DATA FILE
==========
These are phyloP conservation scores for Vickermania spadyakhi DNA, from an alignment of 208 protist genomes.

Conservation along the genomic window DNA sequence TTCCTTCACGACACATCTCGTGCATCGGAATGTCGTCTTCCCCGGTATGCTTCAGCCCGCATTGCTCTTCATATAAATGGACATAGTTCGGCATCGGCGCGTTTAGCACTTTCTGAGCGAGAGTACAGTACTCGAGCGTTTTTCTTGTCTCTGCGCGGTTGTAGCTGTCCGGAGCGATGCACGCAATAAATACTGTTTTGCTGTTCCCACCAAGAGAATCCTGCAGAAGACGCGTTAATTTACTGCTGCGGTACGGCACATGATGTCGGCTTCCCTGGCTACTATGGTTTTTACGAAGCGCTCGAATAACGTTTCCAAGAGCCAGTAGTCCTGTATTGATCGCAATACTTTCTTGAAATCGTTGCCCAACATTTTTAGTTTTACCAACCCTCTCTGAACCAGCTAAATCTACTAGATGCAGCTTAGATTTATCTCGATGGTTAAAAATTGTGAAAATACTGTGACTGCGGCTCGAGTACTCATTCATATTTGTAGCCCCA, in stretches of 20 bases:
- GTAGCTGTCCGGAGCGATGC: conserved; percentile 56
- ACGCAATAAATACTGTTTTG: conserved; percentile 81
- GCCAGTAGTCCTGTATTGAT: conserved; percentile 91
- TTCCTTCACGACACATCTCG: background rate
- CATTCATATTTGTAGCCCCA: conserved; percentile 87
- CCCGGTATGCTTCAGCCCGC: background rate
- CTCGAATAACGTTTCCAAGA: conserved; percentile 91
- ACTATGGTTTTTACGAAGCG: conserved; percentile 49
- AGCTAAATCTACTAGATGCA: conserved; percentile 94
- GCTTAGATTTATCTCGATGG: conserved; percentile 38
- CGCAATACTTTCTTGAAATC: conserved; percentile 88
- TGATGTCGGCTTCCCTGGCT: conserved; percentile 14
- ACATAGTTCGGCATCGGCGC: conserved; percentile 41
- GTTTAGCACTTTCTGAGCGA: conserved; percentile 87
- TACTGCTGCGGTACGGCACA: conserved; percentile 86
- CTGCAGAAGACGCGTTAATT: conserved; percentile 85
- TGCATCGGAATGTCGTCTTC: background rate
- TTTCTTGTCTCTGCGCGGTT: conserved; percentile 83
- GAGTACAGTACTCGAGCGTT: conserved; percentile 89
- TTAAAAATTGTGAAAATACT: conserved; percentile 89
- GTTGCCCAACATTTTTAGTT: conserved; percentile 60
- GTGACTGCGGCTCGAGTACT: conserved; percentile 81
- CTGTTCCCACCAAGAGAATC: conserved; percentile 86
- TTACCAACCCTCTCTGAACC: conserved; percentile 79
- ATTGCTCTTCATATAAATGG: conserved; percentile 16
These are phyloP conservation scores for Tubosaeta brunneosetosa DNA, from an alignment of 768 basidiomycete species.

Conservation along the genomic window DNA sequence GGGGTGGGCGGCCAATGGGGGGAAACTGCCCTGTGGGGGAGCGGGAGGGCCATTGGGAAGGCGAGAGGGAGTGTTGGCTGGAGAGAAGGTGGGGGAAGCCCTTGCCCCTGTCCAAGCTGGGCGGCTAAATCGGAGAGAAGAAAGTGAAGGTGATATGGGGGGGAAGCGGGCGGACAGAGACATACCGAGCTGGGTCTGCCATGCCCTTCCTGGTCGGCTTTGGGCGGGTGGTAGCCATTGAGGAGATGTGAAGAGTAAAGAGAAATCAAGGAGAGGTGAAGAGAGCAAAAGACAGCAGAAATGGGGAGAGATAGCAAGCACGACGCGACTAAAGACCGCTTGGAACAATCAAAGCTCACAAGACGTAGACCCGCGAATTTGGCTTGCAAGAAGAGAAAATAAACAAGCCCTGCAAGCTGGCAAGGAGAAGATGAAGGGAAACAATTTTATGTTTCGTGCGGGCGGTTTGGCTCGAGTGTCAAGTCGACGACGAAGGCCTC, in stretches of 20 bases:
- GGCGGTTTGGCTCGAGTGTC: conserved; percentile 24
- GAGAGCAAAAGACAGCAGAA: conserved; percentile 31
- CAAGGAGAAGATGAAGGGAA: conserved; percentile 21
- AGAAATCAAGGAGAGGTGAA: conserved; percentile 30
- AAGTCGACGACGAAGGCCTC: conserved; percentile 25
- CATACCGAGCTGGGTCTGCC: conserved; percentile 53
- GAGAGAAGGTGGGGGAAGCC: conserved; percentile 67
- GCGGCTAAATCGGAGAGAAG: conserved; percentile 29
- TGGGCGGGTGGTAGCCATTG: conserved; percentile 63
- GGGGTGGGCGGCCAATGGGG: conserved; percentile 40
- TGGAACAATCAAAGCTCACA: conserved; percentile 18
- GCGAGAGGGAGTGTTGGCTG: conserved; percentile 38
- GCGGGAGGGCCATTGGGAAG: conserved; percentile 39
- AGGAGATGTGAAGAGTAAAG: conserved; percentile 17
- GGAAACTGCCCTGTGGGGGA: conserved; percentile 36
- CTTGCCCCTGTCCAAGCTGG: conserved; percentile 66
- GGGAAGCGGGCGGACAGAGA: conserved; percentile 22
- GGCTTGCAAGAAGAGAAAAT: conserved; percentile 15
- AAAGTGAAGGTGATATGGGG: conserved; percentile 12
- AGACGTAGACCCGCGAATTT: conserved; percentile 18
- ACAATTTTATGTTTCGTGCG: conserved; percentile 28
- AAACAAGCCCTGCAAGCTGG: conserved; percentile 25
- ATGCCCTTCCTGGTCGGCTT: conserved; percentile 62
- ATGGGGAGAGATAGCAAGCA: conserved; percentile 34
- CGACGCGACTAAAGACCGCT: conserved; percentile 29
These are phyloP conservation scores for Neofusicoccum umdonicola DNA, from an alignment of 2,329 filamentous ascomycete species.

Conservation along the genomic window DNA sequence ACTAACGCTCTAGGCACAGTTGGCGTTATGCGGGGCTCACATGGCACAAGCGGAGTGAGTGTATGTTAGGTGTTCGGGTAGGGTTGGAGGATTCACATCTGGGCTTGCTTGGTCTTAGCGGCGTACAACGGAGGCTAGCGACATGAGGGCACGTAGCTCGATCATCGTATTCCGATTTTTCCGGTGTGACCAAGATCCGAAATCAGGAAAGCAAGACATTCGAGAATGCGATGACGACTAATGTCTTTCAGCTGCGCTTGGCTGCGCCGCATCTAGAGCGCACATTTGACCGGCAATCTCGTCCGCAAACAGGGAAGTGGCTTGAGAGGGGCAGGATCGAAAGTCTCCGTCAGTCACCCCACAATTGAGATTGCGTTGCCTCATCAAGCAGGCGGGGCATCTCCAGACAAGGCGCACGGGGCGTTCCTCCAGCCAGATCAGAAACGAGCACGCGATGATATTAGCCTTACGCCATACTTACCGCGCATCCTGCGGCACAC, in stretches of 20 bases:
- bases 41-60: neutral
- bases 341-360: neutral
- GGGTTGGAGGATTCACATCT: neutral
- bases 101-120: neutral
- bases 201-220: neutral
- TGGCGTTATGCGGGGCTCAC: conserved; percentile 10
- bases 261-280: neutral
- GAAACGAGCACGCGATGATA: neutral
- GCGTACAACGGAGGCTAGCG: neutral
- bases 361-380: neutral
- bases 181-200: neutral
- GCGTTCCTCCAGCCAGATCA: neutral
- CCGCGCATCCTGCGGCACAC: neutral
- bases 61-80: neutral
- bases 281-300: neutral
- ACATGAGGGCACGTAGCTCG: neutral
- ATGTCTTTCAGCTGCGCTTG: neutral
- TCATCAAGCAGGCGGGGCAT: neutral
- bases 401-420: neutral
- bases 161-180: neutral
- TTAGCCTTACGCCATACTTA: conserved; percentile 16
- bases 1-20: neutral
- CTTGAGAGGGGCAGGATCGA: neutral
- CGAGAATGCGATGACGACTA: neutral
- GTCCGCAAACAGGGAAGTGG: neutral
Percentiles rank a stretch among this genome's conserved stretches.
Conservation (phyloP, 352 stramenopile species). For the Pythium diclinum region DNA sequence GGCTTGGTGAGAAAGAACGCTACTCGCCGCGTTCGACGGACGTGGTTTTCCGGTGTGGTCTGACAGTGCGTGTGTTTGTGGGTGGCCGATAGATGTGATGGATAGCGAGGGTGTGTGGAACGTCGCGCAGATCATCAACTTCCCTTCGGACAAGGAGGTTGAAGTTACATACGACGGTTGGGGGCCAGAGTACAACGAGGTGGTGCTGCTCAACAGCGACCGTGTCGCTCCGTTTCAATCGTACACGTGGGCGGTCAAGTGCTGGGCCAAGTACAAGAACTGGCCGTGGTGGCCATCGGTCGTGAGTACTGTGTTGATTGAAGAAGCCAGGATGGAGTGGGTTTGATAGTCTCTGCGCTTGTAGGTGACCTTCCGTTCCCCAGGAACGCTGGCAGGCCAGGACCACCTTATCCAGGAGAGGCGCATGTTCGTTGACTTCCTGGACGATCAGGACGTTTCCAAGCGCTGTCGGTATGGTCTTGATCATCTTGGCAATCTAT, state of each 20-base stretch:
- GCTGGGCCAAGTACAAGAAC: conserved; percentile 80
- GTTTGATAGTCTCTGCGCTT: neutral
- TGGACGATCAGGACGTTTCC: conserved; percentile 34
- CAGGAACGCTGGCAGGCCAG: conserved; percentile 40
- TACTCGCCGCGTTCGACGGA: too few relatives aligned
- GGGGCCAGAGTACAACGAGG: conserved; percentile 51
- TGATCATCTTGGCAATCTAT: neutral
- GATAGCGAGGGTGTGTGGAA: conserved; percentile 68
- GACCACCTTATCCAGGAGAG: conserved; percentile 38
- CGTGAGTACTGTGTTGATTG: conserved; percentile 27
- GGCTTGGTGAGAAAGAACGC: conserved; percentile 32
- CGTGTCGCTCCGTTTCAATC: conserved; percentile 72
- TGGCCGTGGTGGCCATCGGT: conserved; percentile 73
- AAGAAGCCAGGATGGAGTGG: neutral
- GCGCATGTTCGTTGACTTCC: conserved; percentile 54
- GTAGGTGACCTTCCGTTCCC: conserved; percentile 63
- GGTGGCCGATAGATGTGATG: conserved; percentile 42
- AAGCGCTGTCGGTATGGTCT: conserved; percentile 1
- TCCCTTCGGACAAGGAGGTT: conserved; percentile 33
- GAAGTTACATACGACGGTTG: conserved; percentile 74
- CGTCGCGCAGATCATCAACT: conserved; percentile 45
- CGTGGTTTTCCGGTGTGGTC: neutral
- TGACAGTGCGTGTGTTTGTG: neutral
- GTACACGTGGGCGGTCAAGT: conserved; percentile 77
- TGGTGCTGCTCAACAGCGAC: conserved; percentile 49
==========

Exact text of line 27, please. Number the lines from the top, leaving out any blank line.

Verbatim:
- ATTGCTCTTCATATAAATGG: conserved; percentile 16